A Marketing Survey Of Photo Buyers; How They Hire: What They Consider When They Buy Page 2

Know Their Needs
It is important to know your prospective client's market and needs before you start planning and producing self-promotions. Getting hired is not about a single thing you do or do not do, but a series of planned actions you take after your extensive research of your targeted photography client.

Cindy Rowe, manager/art production at Saatchi & Saatchi, says, "For me, paper promos are becoming less important. In fact, I throw away more now than I ever have before. But even if I throw them away, I will still either bookmark your website or jot a note in a notepad. I have not opened my bulging file drawer of promos in months but I can't bear to throw them away completely because every now and then, when I can't find something I need, I know it is still in `the drawer.' E-mails are a nuisance but it is what we all do now and it is much easier than opening those plastic shrink-wrap envelopes! So the bottom line for me is that I use a variety of ways of remembering who is out there."

Jigisha Bouverat, director of art buying at TBWA\Chiat\Day, adds, "Definitely send e-mails and direct mail that convey style and great work. They should be relevant to the industry clients we work with--targeting the right market is key. Don't call and ask if your promotional e-mail or mailer was received. Most art producers and editors receive calls all day long and putting them on the spot to remember a specific promotional piece is probably not a good idea. If your work is good and appropriate, you'll get a call for the portfolio or we'll take a look at your website."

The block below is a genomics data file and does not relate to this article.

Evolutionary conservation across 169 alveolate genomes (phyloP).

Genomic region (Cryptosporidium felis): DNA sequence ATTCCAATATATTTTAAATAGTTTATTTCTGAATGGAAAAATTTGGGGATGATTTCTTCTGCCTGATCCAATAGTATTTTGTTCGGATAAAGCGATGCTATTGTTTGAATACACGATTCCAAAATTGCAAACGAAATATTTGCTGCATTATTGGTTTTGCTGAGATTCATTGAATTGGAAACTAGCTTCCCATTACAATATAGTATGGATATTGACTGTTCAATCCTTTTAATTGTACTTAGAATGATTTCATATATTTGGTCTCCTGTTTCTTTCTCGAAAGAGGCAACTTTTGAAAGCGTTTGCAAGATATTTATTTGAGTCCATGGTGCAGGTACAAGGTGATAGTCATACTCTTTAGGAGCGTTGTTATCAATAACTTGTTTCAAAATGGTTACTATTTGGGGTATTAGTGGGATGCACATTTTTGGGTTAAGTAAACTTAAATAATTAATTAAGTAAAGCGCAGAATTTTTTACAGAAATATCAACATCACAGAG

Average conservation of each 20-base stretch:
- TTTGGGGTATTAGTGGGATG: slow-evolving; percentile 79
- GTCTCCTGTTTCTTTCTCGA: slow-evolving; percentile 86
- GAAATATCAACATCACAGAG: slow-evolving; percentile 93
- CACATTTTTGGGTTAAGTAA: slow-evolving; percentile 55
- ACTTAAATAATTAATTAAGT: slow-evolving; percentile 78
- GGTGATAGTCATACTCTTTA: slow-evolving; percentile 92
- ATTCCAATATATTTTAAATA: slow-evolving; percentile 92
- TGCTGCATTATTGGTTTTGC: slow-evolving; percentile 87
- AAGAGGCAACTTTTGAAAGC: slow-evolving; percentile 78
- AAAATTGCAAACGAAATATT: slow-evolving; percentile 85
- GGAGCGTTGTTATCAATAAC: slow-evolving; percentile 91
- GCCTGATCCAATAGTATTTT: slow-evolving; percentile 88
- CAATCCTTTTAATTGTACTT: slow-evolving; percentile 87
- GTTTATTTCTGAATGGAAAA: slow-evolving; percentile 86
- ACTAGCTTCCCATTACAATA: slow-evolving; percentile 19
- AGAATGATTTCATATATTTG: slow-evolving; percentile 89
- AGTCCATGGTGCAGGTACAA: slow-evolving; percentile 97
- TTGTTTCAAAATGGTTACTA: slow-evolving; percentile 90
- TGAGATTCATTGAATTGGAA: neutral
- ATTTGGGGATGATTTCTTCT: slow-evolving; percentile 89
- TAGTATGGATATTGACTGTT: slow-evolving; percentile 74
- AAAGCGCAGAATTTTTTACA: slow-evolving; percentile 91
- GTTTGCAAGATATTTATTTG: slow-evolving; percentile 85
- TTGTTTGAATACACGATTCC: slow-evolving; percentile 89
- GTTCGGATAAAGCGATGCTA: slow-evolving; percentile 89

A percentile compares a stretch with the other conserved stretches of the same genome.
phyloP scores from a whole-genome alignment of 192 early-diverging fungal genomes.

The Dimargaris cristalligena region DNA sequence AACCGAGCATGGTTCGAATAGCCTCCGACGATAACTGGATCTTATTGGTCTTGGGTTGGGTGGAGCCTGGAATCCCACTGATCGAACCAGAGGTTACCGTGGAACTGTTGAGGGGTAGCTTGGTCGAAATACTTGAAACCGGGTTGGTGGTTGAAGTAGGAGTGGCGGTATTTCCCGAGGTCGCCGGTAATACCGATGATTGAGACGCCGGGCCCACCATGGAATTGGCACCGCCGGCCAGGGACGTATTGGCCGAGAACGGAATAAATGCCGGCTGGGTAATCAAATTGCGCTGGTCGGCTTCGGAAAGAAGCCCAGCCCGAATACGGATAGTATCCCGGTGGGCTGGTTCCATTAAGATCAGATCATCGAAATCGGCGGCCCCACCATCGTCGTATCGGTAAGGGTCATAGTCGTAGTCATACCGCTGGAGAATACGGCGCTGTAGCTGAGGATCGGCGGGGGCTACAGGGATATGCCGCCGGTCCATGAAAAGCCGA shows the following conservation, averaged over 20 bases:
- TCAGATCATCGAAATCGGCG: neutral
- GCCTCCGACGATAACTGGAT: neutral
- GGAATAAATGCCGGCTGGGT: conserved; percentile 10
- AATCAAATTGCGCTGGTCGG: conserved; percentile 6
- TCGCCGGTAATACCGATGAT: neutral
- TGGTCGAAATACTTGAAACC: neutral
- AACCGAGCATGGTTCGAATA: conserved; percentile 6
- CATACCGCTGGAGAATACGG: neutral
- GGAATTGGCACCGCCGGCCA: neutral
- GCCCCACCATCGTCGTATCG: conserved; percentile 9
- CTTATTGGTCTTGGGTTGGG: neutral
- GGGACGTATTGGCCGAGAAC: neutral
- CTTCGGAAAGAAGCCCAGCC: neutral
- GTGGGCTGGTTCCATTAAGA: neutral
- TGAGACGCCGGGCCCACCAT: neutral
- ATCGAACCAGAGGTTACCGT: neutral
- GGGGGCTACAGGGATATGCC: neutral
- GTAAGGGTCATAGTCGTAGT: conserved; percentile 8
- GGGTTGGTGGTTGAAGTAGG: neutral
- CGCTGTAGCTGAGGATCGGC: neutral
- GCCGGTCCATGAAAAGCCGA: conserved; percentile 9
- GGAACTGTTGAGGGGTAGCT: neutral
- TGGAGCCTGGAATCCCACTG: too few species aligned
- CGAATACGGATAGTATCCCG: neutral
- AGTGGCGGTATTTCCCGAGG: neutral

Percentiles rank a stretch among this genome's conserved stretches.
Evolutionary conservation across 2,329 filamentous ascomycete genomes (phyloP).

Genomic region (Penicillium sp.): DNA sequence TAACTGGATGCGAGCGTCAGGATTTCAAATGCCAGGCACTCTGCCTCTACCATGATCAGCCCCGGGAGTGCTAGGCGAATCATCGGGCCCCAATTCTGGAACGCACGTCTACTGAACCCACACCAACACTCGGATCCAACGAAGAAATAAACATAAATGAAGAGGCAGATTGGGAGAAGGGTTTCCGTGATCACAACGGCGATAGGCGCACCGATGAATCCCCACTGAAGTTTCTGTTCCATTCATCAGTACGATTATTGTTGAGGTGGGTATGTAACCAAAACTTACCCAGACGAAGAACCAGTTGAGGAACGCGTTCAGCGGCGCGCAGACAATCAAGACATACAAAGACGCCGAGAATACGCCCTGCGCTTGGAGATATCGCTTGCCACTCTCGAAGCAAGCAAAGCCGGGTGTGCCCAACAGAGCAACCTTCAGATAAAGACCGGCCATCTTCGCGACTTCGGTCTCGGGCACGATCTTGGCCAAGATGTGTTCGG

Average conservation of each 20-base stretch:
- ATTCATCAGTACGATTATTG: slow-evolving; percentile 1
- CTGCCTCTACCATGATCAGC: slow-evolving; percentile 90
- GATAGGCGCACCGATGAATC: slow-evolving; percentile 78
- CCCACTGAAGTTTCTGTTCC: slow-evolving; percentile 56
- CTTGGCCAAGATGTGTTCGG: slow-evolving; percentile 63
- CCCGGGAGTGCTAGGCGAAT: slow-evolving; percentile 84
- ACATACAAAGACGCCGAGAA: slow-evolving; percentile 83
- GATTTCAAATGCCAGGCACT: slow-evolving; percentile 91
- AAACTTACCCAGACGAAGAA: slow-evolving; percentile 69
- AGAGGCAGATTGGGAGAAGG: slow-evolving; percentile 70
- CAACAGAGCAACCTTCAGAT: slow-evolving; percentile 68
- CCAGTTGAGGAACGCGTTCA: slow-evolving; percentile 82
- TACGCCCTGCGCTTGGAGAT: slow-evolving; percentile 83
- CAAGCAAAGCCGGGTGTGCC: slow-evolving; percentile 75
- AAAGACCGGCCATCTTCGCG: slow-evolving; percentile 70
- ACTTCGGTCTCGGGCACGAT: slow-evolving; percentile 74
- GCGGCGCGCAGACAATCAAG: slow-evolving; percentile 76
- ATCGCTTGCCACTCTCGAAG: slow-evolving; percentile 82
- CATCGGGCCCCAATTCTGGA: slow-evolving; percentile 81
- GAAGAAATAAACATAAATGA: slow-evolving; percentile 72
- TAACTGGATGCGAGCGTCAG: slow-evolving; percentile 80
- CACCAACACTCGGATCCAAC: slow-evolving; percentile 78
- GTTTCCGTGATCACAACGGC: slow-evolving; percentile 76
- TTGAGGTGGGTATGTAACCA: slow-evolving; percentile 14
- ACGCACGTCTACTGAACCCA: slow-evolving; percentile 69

Tom Biederbeck, editor at STEP inside design magazine, adds another perspective: "From an editor's point of view, the worst thing that an unsolicited query can do is waste time. Of course photographers can't laser-point queries, but giving some thought as to who should see which images is merely polite. With us, it will also be more likely to succeed. The bottom line is identifying a specific need our magazine has, and that means more than pretty pictures."

Your Marketing Approach
We received a lot of good feedback about what photographers should consider doing and not doing when marketing and promoting their work.

Things To Do
· Do offer to send information by e-mail first
· Do keep in touch every couple of months but not much more often
· Do send small, well-designed direct mail promos
· Do include web address and references
· Do send e-mail but the image must download quickly into the page
· Do send promos with more than one or two images that convey your style and passion
· Do carefully choose portfolio images organized around a theme or topic

Things Not To Do
· Do not say you are the best or the cheapest
· Do not send portfolios without contacting the client first
· Do not call constantly, if they want to see more they will let you know
· Do not send promos that don't relate to their business
· Do not send promos bigger than 8x10"

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